FIG. 1B illustrates a prior art orthogonal frequency division multiplexing (OFDM) system receiver **30** for receiving signals from a single frequency network (SFN) of transmitters. In the receiver **30**, an OFDM signal is received at a receiver circuit **34** through antenna **32**. The OFDM signal is then transformed from the time domain to the frequency domain by fast Fourier transform (FFT) **36**. The transformed signal is then differentially decoded and de-interleaved by differential decoder **38** and de-interleaver **40**, respectively. Next the signal is passed through a PSK de-modulator **42** to convert the complex symbols back into a bit stream. The bit stream is then decoded by convolutional decoder **44** to obtain the original data bits **12** from transmitter **10**.

To improve signal reception, many OFDM systems, such as digital audio broadcasting (DAB) systems, use a single frequency network (SFN) of transmitters broadcasting identical signals in the same frequency band with the transmitters synchronized in time. The signals from these different transmitters appear as multi-path energy at the receiver and may improve signal reception because of frequency diversity.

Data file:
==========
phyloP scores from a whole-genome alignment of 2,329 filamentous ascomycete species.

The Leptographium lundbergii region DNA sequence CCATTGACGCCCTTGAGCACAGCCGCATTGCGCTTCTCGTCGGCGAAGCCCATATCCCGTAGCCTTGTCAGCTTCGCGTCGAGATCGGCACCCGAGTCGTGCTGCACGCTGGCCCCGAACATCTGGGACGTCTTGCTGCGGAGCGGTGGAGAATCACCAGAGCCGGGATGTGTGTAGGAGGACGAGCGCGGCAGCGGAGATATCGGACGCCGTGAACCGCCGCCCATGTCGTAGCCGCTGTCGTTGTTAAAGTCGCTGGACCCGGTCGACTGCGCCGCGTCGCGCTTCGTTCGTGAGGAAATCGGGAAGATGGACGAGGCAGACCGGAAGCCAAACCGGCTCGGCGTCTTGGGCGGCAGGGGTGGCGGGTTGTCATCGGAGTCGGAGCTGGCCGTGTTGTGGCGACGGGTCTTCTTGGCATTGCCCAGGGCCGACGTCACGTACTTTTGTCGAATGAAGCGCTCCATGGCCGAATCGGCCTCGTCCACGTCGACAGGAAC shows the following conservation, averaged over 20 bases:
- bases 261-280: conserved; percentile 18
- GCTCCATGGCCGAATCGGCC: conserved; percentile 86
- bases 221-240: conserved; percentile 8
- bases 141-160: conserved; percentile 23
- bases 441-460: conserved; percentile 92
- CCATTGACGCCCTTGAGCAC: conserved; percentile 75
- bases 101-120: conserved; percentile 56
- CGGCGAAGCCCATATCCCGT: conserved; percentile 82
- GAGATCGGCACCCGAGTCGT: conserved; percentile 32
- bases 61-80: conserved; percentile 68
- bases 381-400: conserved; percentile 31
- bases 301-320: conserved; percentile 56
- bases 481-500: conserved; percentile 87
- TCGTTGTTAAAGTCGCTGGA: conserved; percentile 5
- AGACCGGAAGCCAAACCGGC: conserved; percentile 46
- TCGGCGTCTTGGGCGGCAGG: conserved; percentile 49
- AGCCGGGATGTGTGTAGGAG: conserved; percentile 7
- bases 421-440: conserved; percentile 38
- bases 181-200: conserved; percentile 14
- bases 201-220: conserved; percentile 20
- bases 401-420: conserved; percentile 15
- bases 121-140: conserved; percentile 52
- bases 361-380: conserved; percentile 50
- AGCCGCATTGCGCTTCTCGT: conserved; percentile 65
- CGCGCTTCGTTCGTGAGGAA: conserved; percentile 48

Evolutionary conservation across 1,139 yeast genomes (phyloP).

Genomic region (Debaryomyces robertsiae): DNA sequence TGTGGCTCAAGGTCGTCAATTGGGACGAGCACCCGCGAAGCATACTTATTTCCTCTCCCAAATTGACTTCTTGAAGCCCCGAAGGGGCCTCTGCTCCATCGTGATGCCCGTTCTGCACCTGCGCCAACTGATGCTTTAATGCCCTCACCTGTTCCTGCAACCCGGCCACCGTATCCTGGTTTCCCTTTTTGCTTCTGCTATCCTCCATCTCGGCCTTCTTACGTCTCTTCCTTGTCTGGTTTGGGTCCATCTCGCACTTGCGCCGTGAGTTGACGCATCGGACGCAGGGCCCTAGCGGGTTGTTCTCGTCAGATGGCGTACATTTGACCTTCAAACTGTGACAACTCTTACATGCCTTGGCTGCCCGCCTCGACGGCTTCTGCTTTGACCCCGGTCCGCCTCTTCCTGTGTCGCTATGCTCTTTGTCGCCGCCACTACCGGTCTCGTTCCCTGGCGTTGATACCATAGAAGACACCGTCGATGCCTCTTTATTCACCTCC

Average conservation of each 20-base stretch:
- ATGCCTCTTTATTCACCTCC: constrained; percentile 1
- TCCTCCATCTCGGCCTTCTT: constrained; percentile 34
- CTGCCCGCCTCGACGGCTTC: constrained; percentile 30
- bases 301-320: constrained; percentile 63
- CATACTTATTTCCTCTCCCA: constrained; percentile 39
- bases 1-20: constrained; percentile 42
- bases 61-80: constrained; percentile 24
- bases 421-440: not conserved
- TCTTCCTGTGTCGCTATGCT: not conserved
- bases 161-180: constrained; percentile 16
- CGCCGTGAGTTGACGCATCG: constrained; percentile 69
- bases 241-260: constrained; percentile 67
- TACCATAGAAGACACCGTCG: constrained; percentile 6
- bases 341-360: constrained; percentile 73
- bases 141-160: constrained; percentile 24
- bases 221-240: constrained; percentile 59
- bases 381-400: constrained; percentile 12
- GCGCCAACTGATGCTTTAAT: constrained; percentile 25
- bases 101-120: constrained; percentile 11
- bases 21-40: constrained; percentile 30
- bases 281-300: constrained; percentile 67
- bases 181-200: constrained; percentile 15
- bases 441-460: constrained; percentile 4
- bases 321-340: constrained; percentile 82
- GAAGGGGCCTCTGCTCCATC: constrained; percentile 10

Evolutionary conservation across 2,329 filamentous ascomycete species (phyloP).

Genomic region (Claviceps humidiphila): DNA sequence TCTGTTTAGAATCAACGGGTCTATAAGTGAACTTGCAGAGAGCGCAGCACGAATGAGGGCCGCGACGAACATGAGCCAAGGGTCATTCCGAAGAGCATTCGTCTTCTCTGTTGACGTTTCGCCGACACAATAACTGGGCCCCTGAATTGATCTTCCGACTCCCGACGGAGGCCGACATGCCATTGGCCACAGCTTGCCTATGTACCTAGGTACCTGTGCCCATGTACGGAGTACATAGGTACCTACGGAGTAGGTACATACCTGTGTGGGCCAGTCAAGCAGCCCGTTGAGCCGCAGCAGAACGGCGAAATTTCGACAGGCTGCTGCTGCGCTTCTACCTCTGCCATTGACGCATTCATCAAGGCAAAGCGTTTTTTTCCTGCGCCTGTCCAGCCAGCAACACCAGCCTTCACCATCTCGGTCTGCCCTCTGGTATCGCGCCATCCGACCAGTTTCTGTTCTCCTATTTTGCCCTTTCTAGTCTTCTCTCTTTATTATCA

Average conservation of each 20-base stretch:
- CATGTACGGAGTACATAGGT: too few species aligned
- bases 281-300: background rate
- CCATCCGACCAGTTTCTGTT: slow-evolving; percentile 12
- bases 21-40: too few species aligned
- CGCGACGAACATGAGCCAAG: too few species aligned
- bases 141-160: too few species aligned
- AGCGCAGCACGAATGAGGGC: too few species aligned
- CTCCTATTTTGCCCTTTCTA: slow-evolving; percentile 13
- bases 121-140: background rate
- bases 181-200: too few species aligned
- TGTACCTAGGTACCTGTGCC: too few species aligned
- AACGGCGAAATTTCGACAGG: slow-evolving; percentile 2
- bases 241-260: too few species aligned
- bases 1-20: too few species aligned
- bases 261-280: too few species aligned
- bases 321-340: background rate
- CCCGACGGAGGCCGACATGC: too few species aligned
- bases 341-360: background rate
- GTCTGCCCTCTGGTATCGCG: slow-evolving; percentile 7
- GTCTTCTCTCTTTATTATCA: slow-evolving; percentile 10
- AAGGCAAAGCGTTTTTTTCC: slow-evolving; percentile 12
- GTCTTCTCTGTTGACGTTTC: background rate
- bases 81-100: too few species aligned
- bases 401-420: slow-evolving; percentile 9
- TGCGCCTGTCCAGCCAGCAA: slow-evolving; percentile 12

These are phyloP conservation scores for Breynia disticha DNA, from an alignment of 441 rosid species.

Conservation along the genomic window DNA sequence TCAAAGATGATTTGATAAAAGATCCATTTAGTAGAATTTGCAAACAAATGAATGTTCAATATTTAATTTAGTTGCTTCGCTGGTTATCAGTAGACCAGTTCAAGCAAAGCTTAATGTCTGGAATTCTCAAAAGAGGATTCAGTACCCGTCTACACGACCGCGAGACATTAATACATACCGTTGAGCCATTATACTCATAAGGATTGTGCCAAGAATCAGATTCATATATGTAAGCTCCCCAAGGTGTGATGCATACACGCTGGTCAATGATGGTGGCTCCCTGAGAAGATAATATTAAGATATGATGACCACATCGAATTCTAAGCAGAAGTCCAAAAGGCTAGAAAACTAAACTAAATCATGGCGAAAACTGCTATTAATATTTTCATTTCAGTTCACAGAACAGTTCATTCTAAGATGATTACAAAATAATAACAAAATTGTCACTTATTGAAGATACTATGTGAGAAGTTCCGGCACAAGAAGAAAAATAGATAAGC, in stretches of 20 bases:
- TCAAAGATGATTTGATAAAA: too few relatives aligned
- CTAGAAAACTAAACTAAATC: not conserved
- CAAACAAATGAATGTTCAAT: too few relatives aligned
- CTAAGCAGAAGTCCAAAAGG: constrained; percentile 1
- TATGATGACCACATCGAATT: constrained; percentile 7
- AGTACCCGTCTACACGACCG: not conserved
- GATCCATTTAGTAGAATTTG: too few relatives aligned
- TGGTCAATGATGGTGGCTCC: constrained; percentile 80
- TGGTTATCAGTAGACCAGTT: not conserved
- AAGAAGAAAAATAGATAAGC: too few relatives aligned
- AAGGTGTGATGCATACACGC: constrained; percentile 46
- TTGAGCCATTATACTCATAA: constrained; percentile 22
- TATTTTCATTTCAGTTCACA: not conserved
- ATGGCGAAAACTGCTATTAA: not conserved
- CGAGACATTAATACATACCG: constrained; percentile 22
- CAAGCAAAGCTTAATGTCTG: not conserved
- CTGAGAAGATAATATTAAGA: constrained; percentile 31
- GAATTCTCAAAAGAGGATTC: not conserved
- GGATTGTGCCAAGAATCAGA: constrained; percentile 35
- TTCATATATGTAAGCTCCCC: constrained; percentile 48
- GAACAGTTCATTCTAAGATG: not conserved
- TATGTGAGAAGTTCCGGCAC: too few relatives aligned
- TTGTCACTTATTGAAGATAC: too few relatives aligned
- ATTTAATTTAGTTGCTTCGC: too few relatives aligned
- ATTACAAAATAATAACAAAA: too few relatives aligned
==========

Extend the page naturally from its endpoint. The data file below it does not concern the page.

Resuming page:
Frequency diversity schemes are used to develop information from several signals transmitted over independently fading paths. The independently fading paths are combined to reduce the effects of flat fading regions. This scheme minimizes the effects of flat fading regions since flat fading regions seldom occur simultaneously during the same time interval on two or more paths.

The transmit power and the distance between the transmitters in a SFN are carefully designed so that the signal paths from the different transmitters arrive within a specified guard interval of an OFDM frame so that intersymbol interference from adjacent OFDM frames can be avoided. In a SFN, depending upon the path delays, the combination of signal energies from two or more transmit stations may lead to destructive addition of some frequencies of the signal at the receiver. In channels that have very small delay spreads this destructive addition of the signals will give rise to very poor performance gains.